Working with or for children, we should be mindful of Wendy’s caution about the deficit model. The disability rights movement has progressed hugely since it found a framework and a model for debate that clarified the meaning of the language of disability in terms that are more empowering. The social model of disability is a powerful concept that has relevance beyond how we see and respond to disabled people. I think Wendy makes the point well that children too can be – often are – disempowered by being framed as deficient in the language that we use even as we seek to liberate and empower them. Her support for a ‘free-range childhood’ campaign is consistent with her long-held advocacy for a social model of childhood which places play at the heart of a re-evaluation of our concept of children’s rights and children’s agency. It is important work and has much to offer this movement.

However, we live in a world were policy is made most often, not according to a vision for an empowered populace, but in reaction to the problems which are receiving the most headlines – or producing the most dead canaries. The childhood obesity epidemic, for example, is a symptom, surely, of a wide range of restrictions, constraints and infringements of children’s rights. A Skylark approach to policy for children’s health would simply envisage environments that science (and common sense) tells us provide optimum opportunity for healthful activity and wholesome diets (which we have already agreed under the UN Convention on the Rights of the Child) and set about providing them as widely as possible. An indicator of how well we were doing? Well, counting pink bicycles wouldn’t  be far off the mark. Instead, we have waited until you couldn’t move for dead canaries. Except of course that in this case, the ‘canaries’ are not expendable. Obese children are not just a proxy indicator.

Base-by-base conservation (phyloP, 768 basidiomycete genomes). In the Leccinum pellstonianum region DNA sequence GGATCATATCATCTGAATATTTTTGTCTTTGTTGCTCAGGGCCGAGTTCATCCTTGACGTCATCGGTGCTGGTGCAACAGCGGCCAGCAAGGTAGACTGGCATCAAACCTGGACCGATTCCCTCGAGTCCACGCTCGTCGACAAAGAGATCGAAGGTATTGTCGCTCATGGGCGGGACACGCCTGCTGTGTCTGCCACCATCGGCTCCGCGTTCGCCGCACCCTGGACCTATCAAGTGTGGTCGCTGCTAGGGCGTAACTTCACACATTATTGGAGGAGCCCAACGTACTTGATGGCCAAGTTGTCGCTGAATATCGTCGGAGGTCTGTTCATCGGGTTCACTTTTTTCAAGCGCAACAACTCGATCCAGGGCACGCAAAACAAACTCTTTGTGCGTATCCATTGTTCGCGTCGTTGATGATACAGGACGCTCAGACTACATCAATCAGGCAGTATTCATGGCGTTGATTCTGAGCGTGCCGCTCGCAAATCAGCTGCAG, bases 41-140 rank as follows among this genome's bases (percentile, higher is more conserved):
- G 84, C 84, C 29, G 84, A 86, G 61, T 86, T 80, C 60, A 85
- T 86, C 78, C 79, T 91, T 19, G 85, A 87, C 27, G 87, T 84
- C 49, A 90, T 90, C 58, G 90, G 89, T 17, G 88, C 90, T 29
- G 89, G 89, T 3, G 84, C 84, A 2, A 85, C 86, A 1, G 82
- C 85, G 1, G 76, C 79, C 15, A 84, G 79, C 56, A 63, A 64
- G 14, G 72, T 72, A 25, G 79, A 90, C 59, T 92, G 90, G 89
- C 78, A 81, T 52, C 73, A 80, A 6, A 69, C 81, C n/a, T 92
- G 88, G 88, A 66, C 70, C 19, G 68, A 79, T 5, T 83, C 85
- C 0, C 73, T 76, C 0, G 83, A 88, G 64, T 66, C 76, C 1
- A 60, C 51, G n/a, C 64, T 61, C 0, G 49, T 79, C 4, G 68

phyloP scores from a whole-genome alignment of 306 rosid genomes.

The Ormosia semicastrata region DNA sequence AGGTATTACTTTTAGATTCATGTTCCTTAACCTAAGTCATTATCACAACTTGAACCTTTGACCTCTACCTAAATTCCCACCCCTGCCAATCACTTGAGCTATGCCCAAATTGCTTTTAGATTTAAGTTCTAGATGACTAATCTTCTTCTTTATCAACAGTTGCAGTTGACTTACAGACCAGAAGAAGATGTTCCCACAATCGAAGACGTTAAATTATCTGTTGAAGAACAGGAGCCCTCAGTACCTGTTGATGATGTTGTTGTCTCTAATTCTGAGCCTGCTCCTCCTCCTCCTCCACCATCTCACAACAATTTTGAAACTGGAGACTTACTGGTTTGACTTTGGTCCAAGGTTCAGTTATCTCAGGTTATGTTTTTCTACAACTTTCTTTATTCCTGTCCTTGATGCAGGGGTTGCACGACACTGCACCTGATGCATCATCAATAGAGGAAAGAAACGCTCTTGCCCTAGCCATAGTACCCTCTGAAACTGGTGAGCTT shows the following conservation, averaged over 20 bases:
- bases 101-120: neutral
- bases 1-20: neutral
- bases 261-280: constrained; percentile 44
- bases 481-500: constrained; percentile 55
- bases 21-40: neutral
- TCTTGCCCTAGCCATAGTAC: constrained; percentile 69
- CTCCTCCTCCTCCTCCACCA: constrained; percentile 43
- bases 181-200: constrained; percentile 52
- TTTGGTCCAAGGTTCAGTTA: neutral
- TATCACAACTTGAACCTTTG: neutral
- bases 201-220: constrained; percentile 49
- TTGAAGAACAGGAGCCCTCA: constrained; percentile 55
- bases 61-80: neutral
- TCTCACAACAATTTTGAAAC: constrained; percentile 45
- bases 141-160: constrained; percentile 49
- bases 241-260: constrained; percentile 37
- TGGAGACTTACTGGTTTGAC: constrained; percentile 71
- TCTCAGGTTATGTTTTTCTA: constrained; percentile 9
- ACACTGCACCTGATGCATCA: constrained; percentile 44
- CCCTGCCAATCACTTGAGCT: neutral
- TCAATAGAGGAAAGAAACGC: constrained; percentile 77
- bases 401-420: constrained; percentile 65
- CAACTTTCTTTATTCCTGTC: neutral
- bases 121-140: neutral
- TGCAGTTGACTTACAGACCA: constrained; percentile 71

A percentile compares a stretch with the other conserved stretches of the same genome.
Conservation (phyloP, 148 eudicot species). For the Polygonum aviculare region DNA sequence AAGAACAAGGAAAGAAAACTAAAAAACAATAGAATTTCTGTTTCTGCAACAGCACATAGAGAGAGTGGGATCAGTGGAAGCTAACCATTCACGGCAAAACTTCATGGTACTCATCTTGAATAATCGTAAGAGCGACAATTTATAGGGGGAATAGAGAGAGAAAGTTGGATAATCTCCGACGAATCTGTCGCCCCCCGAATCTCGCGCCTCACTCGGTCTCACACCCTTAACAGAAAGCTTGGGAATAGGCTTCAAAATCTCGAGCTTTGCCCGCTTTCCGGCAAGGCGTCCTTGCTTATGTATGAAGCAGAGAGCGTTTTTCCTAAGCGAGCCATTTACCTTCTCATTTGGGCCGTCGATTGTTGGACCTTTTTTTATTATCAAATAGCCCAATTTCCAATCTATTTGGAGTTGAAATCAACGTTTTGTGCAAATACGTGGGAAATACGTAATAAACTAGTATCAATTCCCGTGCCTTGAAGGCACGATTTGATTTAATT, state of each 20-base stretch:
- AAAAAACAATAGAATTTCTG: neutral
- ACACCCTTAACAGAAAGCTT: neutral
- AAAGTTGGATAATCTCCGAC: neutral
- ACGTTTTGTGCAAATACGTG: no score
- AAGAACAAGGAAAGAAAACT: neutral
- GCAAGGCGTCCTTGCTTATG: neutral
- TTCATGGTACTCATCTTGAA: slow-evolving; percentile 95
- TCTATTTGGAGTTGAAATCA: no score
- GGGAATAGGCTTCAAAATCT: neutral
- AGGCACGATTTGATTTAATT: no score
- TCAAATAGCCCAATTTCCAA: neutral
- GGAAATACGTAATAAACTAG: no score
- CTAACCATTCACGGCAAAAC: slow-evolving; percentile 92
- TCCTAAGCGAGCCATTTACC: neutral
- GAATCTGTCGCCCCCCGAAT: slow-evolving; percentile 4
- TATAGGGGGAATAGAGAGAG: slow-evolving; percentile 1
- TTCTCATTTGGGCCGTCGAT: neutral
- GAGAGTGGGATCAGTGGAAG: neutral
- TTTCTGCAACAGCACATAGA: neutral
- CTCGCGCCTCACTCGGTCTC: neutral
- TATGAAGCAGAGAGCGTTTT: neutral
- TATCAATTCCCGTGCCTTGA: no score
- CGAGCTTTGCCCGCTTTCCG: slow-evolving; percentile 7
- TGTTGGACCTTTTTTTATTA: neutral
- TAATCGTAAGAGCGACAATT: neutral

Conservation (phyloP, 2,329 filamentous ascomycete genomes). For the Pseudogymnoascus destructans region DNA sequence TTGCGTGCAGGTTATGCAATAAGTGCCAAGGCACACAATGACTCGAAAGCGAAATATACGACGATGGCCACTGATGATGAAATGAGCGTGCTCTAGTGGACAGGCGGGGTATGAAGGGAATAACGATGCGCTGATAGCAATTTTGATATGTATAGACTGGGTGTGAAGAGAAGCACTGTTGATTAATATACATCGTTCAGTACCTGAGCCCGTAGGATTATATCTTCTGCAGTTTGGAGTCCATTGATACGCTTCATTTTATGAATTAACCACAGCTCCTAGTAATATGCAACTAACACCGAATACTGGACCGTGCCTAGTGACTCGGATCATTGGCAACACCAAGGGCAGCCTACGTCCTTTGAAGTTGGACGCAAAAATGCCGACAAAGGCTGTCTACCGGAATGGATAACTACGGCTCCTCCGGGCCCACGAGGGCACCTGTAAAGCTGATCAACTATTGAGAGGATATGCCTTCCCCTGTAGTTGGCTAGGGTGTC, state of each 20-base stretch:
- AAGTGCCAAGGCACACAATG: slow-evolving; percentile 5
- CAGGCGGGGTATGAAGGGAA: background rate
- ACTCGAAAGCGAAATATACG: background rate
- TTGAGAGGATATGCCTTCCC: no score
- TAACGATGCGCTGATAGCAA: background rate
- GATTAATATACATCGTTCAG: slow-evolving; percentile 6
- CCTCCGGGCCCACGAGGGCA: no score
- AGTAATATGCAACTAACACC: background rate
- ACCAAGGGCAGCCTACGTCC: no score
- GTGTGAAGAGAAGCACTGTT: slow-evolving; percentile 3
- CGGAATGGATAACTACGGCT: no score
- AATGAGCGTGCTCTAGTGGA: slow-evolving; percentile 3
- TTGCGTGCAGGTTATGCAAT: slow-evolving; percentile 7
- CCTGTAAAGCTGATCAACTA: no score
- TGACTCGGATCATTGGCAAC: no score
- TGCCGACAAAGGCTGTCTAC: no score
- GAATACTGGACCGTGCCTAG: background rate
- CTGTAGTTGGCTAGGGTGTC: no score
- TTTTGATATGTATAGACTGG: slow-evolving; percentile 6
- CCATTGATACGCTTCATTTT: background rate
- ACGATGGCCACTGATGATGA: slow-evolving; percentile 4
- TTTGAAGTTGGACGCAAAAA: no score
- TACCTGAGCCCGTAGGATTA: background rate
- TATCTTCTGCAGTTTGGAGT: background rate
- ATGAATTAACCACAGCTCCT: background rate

Given the reactive nature of policy-making (which, after all, must reflect the culture within which it happens), perhaps then we do need our own negative rallying cries. People rally to causes when they can identify a problem that needs addressing. Amplifying a message to reach the widest audience has risks. The media can be voracious and unscrupulous, with truth and accuracy often seeming to be less important than sensation and impact. But this is the campaigning game. The trick is to use the media to convey the more nuanced messages once we have the opportunity. But we do have to attract its attention first.

Nature Deficit Disorder, for all its limitations, has encapsulated a particular set of problems that people can identify with and recognise. It may oversimplify some complex issues but “children aren’t getting outside enough and it’s bad for them” is not the worst kind of dead canary that we could use. And to have the opportunity to fully make the policy case, we also need to encapsulate the solution – without compromising our vision for it – in a way that is equally suited to the sound-biting, twittering age we live in.

Here, Free-Range Childhoods, I think, makes for a rather good skylark.

Adrian Voce